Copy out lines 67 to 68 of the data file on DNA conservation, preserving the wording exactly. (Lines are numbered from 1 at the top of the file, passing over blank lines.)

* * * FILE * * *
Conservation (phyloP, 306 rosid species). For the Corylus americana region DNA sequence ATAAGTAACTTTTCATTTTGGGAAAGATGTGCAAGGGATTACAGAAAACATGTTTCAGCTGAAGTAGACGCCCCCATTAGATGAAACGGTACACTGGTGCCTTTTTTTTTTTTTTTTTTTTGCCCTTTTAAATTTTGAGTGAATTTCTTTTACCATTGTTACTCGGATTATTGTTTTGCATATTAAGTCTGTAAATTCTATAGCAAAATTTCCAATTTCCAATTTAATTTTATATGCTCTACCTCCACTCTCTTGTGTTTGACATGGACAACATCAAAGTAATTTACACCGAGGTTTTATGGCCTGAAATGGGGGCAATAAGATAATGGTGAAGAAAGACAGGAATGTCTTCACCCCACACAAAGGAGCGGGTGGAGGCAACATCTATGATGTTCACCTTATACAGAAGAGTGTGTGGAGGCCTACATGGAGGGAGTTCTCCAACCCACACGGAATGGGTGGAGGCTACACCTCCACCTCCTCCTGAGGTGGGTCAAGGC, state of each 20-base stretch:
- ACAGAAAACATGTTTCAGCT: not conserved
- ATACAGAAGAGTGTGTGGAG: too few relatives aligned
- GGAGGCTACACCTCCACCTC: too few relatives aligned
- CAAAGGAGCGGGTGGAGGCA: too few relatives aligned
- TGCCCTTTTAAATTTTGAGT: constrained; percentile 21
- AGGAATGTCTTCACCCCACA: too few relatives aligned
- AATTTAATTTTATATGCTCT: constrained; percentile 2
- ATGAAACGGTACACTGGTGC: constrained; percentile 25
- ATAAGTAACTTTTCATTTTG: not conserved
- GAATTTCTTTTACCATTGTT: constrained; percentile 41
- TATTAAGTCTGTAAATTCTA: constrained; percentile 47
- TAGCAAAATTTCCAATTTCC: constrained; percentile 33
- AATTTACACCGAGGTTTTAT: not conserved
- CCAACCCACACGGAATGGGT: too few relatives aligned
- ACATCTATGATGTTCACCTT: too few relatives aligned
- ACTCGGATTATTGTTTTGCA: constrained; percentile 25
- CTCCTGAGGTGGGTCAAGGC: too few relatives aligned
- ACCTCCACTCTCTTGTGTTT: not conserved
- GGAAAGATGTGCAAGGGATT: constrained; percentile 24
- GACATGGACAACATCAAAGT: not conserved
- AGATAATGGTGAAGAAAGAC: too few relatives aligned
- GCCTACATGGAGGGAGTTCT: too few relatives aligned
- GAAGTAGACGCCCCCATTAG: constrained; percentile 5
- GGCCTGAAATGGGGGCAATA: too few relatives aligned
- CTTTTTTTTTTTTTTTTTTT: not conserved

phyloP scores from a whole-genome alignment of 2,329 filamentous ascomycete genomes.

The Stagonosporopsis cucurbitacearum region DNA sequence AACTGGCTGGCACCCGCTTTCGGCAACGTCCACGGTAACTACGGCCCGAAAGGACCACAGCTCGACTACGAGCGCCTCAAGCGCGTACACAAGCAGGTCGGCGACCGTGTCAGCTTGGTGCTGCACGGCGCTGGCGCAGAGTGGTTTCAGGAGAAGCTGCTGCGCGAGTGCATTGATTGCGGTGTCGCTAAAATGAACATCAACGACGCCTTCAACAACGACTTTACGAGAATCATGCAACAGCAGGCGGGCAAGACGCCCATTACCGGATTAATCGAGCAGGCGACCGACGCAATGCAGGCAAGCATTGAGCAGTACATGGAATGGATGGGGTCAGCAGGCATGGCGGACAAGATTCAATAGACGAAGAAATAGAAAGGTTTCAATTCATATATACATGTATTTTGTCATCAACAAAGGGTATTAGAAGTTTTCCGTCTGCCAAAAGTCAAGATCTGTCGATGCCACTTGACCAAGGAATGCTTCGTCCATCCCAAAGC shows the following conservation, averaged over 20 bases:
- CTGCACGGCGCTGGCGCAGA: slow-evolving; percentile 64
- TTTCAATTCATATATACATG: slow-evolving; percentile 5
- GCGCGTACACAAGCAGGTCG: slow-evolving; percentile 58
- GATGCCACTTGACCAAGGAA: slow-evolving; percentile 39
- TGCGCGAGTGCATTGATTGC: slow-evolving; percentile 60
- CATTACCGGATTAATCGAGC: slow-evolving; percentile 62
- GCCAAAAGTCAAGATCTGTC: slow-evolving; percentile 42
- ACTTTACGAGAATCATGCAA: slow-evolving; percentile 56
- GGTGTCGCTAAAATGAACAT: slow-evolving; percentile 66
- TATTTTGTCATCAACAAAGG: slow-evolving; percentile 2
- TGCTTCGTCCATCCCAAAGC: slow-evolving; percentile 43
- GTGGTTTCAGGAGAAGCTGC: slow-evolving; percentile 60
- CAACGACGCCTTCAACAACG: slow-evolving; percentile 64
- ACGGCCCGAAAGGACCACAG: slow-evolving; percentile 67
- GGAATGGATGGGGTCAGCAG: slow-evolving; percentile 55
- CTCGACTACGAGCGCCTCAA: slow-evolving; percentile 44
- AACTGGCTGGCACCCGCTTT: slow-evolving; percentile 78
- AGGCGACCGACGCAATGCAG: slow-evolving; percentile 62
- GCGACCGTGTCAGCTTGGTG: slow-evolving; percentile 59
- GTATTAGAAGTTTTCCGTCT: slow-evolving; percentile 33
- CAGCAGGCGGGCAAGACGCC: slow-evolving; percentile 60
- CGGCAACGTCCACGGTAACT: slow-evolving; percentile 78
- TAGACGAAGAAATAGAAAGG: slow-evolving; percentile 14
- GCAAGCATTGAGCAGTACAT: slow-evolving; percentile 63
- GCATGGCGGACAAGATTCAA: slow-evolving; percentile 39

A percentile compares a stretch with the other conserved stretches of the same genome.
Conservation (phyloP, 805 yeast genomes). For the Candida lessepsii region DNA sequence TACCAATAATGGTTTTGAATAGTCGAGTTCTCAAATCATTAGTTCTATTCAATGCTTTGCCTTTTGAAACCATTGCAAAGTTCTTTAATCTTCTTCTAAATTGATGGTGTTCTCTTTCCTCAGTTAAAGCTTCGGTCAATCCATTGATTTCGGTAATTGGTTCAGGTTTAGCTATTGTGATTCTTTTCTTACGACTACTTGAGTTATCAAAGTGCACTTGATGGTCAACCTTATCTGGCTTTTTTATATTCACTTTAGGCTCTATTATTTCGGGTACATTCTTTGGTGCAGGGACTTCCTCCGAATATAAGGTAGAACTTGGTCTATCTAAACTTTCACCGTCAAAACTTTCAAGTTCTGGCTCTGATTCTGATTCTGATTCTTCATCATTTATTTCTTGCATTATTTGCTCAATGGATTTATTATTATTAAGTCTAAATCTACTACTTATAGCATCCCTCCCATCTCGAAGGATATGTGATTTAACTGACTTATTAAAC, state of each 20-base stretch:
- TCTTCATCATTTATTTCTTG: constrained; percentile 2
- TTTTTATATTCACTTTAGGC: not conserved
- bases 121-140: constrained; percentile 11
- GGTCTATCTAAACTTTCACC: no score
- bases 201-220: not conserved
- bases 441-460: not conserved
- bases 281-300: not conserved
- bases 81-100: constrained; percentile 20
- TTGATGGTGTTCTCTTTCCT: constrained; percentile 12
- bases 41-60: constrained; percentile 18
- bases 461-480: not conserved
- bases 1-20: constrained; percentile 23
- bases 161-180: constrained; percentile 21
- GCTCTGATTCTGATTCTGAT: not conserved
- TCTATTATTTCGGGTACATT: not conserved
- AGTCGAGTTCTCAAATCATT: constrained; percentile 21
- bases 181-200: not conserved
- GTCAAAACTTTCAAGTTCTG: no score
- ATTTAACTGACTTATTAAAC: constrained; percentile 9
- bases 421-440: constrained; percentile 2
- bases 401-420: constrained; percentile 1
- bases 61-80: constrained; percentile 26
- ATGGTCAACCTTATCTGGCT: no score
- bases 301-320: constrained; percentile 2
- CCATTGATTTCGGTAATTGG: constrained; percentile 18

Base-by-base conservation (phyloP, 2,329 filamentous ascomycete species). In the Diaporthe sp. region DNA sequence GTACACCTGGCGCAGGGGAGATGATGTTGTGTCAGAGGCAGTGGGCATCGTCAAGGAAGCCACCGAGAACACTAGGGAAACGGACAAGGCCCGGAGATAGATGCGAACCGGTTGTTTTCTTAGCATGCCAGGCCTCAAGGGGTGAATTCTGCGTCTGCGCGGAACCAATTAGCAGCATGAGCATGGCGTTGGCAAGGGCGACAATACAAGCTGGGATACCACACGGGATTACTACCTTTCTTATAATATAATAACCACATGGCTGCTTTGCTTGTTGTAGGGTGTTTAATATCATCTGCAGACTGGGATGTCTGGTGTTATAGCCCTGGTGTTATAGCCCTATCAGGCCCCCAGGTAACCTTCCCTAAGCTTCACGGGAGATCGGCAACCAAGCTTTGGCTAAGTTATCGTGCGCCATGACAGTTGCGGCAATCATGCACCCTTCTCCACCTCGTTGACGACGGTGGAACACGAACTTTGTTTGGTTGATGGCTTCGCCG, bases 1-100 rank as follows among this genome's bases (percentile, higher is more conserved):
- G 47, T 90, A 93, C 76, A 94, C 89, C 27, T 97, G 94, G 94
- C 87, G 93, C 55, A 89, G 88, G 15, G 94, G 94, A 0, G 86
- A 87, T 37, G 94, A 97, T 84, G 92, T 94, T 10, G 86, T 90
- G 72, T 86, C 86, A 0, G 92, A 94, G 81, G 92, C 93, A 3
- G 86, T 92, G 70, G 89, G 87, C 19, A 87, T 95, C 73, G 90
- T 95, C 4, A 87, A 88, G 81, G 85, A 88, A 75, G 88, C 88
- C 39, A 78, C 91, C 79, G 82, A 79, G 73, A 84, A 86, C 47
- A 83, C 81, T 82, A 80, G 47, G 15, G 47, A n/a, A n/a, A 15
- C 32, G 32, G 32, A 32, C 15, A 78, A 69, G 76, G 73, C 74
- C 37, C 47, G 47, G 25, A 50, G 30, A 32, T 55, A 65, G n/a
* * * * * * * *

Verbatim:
- bases 1-20: constrained; percentile 23
- bases 161-180: constrained; percentile 21